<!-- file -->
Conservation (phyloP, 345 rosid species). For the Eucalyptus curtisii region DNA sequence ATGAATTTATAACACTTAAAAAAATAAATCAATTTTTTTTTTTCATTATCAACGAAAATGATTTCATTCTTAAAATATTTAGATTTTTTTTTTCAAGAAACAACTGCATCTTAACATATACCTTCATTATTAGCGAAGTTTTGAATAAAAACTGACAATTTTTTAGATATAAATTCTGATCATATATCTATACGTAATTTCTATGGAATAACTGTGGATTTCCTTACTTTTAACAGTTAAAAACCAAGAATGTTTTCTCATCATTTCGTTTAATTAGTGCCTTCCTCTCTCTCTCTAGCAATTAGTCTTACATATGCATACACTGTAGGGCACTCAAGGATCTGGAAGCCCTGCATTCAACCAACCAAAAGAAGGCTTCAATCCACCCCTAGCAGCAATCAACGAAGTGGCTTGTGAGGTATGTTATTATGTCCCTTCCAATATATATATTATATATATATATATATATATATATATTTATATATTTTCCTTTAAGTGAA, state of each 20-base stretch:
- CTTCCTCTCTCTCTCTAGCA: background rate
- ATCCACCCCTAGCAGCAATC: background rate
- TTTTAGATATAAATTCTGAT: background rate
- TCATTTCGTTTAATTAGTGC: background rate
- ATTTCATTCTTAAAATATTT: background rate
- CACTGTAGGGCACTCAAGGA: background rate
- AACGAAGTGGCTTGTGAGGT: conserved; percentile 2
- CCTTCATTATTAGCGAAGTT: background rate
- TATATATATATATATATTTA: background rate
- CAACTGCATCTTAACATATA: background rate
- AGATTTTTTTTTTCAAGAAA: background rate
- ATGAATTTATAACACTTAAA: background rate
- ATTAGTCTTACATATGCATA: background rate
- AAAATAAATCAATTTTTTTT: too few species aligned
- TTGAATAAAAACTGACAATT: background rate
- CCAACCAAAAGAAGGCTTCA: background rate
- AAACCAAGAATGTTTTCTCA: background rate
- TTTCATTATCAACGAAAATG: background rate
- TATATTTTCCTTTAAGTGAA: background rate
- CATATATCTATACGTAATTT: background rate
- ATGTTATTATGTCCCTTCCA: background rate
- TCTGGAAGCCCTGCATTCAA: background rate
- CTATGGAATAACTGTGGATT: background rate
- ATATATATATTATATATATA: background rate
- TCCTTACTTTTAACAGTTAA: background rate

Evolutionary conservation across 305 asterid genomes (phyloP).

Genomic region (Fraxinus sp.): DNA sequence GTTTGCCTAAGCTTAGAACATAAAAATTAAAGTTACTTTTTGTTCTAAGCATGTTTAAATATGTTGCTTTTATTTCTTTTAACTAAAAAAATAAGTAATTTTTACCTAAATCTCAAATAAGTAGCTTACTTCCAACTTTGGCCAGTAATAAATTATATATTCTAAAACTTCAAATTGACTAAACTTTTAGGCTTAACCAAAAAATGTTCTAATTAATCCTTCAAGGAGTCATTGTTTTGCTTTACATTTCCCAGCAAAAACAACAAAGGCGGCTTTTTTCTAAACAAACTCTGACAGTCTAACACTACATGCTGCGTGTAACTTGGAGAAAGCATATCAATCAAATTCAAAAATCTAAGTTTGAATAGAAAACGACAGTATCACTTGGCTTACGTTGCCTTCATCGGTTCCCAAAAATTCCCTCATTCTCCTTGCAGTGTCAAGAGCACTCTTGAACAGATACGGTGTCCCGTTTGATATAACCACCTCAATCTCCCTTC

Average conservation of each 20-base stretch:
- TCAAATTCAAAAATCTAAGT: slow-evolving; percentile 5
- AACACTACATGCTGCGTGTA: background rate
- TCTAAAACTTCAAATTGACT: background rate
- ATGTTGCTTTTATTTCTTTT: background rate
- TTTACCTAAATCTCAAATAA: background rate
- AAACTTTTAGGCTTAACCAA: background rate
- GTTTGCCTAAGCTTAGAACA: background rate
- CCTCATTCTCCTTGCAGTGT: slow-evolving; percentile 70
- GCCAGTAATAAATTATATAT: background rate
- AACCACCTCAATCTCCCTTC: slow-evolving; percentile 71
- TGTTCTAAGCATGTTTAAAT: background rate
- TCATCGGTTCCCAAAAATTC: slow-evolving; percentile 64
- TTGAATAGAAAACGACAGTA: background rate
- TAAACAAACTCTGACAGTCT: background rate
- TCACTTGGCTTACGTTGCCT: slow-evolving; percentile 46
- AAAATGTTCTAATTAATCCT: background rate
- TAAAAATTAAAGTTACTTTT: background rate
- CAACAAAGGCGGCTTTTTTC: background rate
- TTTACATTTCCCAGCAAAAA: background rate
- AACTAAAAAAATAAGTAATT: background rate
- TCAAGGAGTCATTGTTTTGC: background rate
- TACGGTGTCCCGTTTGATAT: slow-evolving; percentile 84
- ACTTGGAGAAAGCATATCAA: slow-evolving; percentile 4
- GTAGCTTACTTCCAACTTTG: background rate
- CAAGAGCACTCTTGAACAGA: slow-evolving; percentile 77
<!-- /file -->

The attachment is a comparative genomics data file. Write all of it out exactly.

Conservation (phyloP, 345 rosid species). For the Eucalyptus curtisii region DNA sequence ATGAATTTATAACACTTAAAAAAATAAATCAATTTTTTTTTTTCATTATCAACGAAAATGATTTCATTCTTAAAATATTTAGATTTTTTTTTTCAAGAAACAACTGCATCTTAACATATACCTTCATTATTAGCGAAGTTTTGAATAAAAACTGACAATTTTTTAGATATAAATTCTGATCATATATCTATACGTAATTTCTATGGAATAACTGTGGATTTCCTTACTTTTAACAGTTAAAAACCAAGAATGTTTTCTCATCATTTCGTTTAATTAGTGCCTTCCTCTCTCTCTCTAGCAATTAGTCTTACATATGCATACACTGTAGGGCACTCAAGGATCTGGAAGCCCTGCATTCAACCAACCAAAAGAAGGCTTCAATCCACCCCTAGCAGCAATCAACGAAGTGGCTTGTGAGGTATGTTATTATGTCCCTTCCAATATATATATTATATATATATATATATATATATATATTTATATATTTTCCTTTAAGTGAA, state of each 20-base stretch:
- CTTCCTCTCTCTCTCTAGCA: background rate
- ATCCACCCCTAGCAGCAATC: background rate
- TTTTAGATATAAATTCTGAT: background rate
- TCATTTCGTTTAATTAGTGC: background rate
- ATTTCATTCTTAAAATATTT: background rate
- CACTGTAGGGCACTCAAGGA: background rate
- AACGAAGTGGCTTGTGAGGT: conserved; percentile 2
- CCTTCATTATTAGCGAAGTT: background rate
- TATATATATATATATATTTA: background rate
- CAACTGCATCTTAACATATA: background rate
- AGATTTTTTTTTTCAAGAAA: background rate
- ATGAATTTATAACACTTAAA: background rate
- ATTAGTCTTACATATGCATA: background rate
- AAAATAAATCAATTTTTTTT: too few species aligned
- TTGAATAAAAACTGACAATT: background rate
- CCAACCAAAAGAAGGCTTCA: background rate
- AAACCAAGAATGTTTTCTCA: background rate
- TTTCATTATCAACGAAAATG: background rate
- TATATTTTCCTTTAAGTGAA: background rate
- CATATATCTATACGTAATTT: background rate
- ATGTTATTATGTCCCTTCCA: background rate
- TCTGGAAGCCCTGCATTCAA: background rate
- CTATGGAATAACTGTGGATT: background rate
- ATATATATATTATATATATA: background rate
- TCCTTACTTTTAACAGTTAA: background rate

Evolutionary conservation across 305 asterid genomes (phyloP).

Genomic region (Fraxinus sp.): DNA sequence GTTTGCCTAAGCTTAGAACATAAAAATTAAAGTTACTTTTTGTTCTAAGCATGTTTAAATATGTTGCTTTTATTTCTTTTAACTAAAAAAATAAGTAATTTTTACCTAAATCTCAAATAAGTAGCTTACTTCCAACTTTGGCCAGTAATAAATTATATATTCTAAAACTTCAAATTGACTAAACTTTTAGGCTTAACCAAAAAATGTTCTAATTAATCCTTCAAGGAGTCATTGTTTTGCTTTACATTTCCCAGCAAAAACAACAAAGGCGGCTTTTTTCTAAACAAACTCTGACAGTCTAACACTACATGCTGCGTGTAACTTGGAGAAAGCATATCAATCAAATTCAAAAATCTAAGTTTGAATAGAAAACGACAGTATCACTTGGCTTACGTTGCCTTCATCGGTTCCCAAAAATTCCCTCATTCTCCTTGCAGTGTCAAGAGCACTCTTGAACAGATACGGTGTCCCGTTTGATATAACCACCTCAATCTCCCTTC

Average conservation of each 20-base stretch:
- TCAAATTCAAAAATCTAAGT: slow-evolving; percentile 5
- AACACTACATGCTGCGTGTA: background rate
- TCTAAAACTTCAAATTGACT: background rate
- ATGTTGCTTTTATTTCTTTT: background rate
- TTTACCTAAATCTCAAATAA: background rate
- AAACTTTTAGGCTTAACCAA: background rate
- GTTTGCCTAAGCTTAGAACA: background rate
- CCTCATTCTCCTTGCAGTGT: slow-evolving; percentile 70
- GCCAGTAATAAATTATATAT: background rate
- AACCACCTCAATCTCCCTTC: slow-evolving; percentile 71
- TGTTCTAAGCATGTTTAAAT: background rate
- TCATCGGTTCCCAAAAATTC: slow-evolving; percentile 64
- TTGAATAGAAAACGACAGTA: background rate
- TAAACAAACTCTGACAGTCT: background rate
- TCACTTGGCTTACGTTGCCT: slow-evolving; percentile 46
- AAAATGTTCTAATTAATCCT: background rate
- TAAAAATTAAAGTTACTTTT: background rate
- CAACAAAGGCGGCTTTTTTC: background rate
- TTTACATTTCCCAGCAAAAA: background rate
- AACTAAAAAAATAAGTAATT: background rate
- TCAAGGAGTCATTGTTTTGC: background rate
- TACGGTGTCCCGTTTGATAT: slow-evolving; percentile 84
- ACTTGGAGAAAGCATATCAA: slow-evolving; percentile 4
- GTAGCTTACTTCCAACTTTG: background rate
- CAAGAGCACTCTTGAACAGA: slow-evolving; percentile 77